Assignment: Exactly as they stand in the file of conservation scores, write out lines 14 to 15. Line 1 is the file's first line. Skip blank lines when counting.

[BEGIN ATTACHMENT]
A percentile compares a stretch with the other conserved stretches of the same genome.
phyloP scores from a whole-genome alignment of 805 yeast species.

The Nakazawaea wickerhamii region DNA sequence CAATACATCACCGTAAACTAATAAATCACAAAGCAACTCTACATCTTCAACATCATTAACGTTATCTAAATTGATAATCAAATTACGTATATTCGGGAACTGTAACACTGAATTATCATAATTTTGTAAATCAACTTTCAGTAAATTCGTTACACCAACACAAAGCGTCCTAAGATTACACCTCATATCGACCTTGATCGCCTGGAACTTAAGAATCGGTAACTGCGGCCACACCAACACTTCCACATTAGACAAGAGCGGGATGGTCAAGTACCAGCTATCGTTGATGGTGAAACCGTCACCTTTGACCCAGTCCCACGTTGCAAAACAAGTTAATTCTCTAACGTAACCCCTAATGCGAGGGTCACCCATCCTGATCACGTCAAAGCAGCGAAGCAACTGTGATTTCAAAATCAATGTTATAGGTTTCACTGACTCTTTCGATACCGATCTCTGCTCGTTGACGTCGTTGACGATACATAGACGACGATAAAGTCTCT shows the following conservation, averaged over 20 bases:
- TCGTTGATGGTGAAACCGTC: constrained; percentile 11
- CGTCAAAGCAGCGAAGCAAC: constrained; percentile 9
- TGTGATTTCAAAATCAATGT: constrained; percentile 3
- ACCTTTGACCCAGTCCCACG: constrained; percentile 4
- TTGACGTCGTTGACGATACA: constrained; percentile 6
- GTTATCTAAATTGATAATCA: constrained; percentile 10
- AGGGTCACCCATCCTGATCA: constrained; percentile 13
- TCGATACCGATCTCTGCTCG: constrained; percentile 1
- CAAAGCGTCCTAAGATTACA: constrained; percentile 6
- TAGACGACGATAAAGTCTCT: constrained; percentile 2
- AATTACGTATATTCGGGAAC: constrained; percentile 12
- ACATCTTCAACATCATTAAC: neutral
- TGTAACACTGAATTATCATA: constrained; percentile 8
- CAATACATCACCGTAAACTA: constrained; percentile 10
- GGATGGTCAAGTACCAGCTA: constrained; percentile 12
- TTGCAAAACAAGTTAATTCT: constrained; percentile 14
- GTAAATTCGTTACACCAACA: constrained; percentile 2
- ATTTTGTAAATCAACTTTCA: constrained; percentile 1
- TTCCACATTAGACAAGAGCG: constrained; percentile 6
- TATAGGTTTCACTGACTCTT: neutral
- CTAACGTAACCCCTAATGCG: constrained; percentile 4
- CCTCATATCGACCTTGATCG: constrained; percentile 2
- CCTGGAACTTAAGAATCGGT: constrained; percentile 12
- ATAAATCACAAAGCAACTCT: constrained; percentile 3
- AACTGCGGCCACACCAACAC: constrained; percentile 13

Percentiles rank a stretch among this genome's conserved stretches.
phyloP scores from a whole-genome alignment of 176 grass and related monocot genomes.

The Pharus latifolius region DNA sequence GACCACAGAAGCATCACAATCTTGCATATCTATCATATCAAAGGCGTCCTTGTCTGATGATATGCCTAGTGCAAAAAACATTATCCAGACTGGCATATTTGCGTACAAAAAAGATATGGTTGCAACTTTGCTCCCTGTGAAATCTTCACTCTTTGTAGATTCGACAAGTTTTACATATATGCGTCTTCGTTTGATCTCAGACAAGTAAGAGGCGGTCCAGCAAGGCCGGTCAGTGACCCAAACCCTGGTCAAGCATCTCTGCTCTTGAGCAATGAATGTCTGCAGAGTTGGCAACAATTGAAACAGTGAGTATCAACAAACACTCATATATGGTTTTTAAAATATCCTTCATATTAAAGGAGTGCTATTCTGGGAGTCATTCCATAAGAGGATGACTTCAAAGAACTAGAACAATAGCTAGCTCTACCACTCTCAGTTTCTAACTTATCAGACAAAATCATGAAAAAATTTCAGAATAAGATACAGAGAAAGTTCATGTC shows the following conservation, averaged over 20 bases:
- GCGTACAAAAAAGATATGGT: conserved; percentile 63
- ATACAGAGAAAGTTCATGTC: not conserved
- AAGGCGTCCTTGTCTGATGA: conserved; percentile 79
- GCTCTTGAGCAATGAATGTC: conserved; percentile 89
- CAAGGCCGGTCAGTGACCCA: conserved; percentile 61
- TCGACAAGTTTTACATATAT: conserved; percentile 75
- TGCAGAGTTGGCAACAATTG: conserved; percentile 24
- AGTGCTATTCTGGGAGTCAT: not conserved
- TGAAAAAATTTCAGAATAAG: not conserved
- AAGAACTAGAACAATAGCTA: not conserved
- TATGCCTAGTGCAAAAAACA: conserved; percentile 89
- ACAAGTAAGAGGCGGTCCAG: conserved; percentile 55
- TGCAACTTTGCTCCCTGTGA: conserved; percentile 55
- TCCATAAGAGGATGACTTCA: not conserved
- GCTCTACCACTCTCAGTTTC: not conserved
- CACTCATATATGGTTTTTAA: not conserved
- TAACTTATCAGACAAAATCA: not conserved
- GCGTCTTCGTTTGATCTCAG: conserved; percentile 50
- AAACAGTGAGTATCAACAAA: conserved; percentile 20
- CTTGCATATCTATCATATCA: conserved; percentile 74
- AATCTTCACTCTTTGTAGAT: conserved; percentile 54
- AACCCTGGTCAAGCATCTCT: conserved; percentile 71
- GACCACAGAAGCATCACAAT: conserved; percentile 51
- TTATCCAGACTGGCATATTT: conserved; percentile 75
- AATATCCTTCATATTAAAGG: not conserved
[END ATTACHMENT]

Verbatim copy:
- AATTACGTATATTCGGGAAC: constrained; percentile 12
- ACATCTTCAACATCATTAAC: neutral